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[Martin Schram] Here’s what Xi can learn from Putin


In his quest to make his country the undisputed leader of the global economy, China’s President Xi Jinping can learn a lot from his next-door neighbor, Russia’s President Vladimir Putin.

Not about what to do, but about what not to do.

Except Xi just doesn’t seem to get it.

Putin has been putting on a cram course of a clinic that you would think would be helping his nominally still-communist neighbor figure out how to out-capitalist the capitalists. Someday in the not-far-off future, Xi’s China could prove capable of capturing the global economy’s statistically figurative golden cup.

Yet a number of times, in recent years and especially this year, Xi has seemed as if he is imitating Putin’s mindset and mistakes, not learning from them. China seems determined to showcase itself as the bully in the ‘hood — and maybe even much worse.

So today let’s take a close look at the conduct and choices made by Putin and then by Xi. We’ll see parallels that undoubtedly have pleased Russia’s dapper despot — but should have caused Xi to hit rewind and rethink.

First, let’s rewind and rethink Putin: Success in the global economy must start with at least the appearance of a Good Neighbor Policy. But Putin has been willing to massively invade or mysteriously kidnap and poison to get what he wants. Also, we recall Putin’s planned Sochi Two Step of 2014: To showcase Russia’s global economy potential, Putin planned to host the Sochi Winter Olympics — and then host the G-8 economic summit in Sochi. But in between, Ukraine sought new economic ties with Europe — and Putin exploded at having the world see Ukraine rejecting Russia. So he invaded and captured Crimea — causing the G-8 to cancel its Sochi summit and kick Russia out, making it the G-7.

Today, Putin has amassed some 100,000 troops along Russia’s border with Ukraine. He did it either to invade and conquer his neighbor that was once part of the Soviet Union, or just as a foolhardy way to get the United States and Europe to pledge Ukraine will never be admitted into NATO. President Joe Biden warned Putin if he invades Ukraine, Russia will suffer economic repercussions “like ones he’s never seen.” Russia will become an economic shell of its already Potemkin economic self.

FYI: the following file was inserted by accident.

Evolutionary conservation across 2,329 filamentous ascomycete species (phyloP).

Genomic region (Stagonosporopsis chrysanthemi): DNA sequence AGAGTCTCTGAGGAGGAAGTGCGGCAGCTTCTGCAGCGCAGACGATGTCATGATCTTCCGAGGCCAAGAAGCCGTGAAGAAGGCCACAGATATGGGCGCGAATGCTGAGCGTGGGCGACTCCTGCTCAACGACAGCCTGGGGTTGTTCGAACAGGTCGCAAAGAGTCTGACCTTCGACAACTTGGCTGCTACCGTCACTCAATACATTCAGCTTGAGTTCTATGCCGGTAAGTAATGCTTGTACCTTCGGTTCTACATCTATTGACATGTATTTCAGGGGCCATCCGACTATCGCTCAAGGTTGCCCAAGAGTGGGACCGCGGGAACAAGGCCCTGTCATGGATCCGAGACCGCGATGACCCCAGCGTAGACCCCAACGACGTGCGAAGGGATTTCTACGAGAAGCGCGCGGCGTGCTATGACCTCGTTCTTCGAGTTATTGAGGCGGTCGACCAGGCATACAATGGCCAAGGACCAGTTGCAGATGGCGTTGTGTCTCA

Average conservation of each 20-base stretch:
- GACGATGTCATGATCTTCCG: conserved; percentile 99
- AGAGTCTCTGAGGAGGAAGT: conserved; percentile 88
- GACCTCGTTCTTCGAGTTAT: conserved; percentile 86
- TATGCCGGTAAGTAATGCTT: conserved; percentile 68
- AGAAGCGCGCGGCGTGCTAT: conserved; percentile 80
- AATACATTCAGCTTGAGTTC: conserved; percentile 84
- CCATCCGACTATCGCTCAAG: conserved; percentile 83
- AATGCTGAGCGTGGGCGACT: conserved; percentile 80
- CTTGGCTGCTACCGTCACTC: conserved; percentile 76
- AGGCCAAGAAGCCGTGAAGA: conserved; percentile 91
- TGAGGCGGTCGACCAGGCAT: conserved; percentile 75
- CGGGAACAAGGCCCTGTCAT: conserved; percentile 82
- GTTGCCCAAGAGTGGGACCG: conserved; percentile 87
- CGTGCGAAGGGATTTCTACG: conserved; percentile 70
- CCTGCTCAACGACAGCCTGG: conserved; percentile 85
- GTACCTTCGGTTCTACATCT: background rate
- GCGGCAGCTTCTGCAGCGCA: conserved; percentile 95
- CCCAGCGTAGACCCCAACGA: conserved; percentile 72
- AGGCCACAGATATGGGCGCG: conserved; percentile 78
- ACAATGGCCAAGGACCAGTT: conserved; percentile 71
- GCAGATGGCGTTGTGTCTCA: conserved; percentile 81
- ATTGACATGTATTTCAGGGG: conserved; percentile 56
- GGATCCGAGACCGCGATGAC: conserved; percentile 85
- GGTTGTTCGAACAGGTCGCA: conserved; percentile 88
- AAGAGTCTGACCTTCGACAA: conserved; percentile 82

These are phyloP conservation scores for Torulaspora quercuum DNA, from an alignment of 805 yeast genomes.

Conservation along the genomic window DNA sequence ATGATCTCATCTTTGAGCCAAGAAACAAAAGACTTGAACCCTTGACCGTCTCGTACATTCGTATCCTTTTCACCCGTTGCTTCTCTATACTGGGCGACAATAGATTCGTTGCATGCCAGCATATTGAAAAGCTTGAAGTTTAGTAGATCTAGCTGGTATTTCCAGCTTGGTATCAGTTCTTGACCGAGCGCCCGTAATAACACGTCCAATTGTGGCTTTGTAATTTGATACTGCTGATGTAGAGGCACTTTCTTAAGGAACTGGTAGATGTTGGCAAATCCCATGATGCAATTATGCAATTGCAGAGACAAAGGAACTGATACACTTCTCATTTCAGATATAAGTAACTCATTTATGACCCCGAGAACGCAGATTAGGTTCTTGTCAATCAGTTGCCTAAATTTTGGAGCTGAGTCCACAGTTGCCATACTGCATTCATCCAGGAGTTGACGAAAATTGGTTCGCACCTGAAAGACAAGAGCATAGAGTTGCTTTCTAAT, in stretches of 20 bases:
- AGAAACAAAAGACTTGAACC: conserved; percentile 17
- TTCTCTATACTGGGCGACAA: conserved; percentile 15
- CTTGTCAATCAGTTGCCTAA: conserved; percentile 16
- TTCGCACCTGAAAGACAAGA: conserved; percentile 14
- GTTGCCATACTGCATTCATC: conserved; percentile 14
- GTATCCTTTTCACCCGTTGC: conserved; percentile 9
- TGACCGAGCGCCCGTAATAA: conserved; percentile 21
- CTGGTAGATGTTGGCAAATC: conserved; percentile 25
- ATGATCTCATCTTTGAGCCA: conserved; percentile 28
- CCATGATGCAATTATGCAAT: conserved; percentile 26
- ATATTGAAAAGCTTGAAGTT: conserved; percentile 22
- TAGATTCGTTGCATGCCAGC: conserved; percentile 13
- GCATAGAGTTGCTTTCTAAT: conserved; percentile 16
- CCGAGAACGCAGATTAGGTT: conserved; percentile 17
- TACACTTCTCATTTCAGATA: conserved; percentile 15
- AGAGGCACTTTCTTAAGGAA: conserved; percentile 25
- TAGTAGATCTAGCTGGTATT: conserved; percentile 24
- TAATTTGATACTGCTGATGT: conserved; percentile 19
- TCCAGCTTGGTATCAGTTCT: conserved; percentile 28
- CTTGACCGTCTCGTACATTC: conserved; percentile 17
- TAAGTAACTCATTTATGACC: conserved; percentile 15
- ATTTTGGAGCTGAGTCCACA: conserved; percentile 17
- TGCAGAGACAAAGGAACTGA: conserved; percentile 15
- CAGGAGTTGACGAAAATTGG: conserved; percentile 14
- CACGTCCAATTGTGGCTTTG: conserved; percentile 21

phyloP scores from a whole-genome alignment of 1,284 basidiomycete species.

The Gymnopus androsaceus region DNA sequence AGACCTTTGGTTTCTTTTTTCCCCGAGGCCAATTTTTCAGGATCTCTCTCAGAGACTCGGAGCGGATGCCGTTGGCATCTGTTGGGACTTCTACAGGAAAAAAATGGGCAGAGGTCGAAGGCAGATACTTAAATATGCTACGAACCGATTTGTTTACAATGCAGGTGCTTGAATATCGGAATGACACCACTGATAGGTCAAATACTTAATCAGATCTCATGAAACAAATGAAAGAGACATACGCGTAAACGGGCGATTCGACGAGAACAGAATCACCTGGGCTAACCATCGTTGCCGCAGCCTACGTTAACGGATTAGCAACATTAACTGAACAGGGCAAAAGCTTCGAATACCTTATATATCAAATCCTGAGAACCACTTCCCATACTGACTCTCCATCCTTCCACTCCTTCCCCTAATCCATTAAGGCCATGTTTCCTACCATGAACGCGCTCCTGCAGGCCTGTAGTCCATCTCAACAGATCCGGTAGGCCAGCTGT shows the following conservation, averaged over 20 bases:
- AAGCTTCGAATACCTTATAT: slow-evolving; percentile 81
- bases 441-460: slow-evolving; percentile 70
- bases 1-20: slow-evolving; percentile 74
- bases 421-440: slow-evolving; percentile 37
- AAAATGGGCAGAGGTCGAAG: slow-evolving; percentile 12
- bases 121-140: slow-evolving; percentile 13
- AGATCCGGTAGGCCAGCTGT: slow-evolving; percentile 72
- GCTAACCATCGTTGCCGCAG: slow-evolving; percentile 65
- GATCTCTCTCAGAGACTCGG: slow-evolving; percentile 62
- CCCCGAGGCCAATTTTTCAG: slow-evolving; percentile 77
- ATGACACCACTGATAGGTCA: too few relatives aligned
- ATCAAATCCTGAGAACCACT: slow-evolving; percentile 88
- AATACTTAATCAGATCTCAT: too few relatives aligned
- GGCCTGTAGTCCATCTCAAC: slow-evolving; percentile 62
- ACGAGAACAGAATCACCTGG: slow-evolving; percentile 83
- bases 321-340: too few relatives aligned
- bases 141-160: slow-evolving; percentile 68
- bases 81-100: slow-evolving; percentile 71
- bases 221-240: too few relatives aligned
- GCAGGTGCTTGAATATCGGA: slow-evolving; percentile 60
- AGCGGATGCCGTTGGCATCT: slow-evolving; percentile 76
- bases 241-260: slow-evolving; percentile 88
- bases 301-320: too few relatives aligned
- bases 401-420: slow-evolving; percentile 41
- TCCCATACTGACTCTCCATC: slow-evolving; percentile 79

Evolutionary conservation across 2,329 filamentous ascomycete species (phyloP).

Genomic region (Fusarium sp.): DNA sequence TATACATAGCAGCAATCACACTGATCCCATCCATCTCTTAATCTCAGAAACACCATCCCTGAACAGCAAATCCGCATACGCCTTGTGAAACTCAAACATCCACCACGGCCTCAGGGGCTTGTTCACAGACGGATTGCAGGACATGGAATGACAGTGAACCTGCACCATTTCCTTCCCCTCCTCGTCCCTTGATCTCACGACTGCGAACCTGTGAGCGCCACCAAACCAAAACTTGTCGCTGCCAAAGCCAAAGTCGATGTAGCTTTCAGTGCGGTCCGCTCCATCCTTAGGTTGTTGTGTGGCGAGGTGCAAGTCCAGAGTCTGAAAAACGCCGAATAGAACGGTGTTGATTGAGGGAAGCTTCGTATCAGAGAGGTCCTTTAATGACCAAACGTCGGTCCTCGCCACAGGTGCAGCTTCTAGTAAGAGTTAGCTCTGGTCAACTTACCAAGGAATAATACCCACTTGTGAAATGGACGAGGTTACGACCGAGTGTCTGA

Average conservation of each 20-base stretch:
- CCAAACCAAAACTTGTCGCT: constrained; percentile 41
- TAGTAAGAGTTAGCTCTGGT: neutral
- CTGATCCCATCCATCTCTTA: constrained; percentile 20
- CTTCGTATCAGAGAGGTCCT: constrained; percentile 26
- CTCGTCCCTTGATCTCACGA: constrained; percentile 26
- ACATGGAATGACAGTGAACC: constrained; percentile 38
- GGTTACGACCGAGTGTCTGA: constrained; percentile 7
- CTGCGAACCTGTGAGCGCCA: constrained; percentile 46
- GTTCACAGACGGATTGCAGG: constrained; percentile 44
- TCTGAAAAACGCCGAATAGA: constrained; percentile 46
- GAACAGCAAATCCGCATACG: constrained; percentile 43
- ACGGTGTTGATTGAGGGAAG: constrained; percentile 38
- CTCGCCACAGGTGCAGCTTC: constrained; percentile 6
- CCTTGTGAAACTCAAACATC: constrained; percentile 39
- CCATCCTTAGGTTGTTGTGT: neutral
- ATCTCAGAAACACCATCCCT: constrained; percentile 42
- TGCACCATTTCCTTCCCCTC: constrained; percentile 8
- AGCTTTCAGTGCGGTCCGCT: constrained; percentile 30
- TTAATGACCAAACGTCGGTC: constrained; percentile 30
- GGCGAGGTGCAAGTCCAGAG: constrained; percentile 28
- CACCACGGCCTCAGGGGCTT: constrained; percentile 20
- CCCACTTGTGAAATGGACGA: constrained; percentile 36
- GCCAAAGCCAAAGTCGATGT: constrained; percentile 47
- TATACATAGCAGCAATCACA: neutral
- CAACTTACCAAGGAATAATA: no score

Of course, there is a world of difference between Putin’s Russia and Xi’s China. Putin’s Russia is a nuclear superpower, otherwise just borderline above much of the Third World — and often seems unable to fend for itself. Overwhelmed by COVID-19, Russia reportedly suffers more than 1,000 deaths and 35,000 new infections a day. Russian independent journalist Alexey Kovalev wrote in The New York Times that “only 41 percent of the country’s people are fully vaccinated, a lower number than in Laos or Cape Verde.”

In contrast, China swiftly protected and vaccinated itself. And last September, The Economist reported the success story that means most to Xi’s China: “Is China already the world’s most dominant economy? By one measure, yes.” One expert’s statistical analysis of countries’ “economic dominance” showed that China surpassed the United States and became the world’s dominant economy in 2020. Other analyses show the USA still has a narrow lead.

Now let’s rewind and rethink Xi: First, China used a Summer Olympics in 2008 to introduce its sparkling new high-tech self to the world. Now it is about to host the Winter Olympics. But Xi’s China has shamed itself by what the United States has called its “genocide” and abuses against the Uyghur Muslims. Also by its crackdown on democracy in Hong Kong and its recent military harassment flights in the skies around Taiwan.

Does Xi plan to invade Taiwan someday? Or is he just bullying and menacing, Putin-style, to get the West’s attention? Xi must ask himself: Does atrocious conduct mean more to me than seeing China emerge from the economic backwaters that Richard Nixon first saw to lead the world’s economy?

Because that’s what he is ultimately risking. The international corporations, global markets and the politicians who front for the global economy have pocketed huge profits and meekly overlooked all the above inhumanity that was “Made in China.”

But they, too, bend and inevitably buckle under the demands of a greater power. And that power is you — and all the decent consumers throughout the world.

When you “Just say No!” and refuse to buy anything bearing the badge of proven genocidal criminals and humanity’s bullies — well, that is the one power that can buckle and even break the dominance of both China’s abusive rulers and capitalism‘s maxi-profit moralists who have too long served as China’s silent collaborators.

Martin Schram
Martin Schram, an op-ed columnist for Tribune News Service, is a veteran Washington journalist, author and TV documentary executive. — Ed.

(Tribune Content Agency)

By Korea Herald (khnews@heraldcorp.com)





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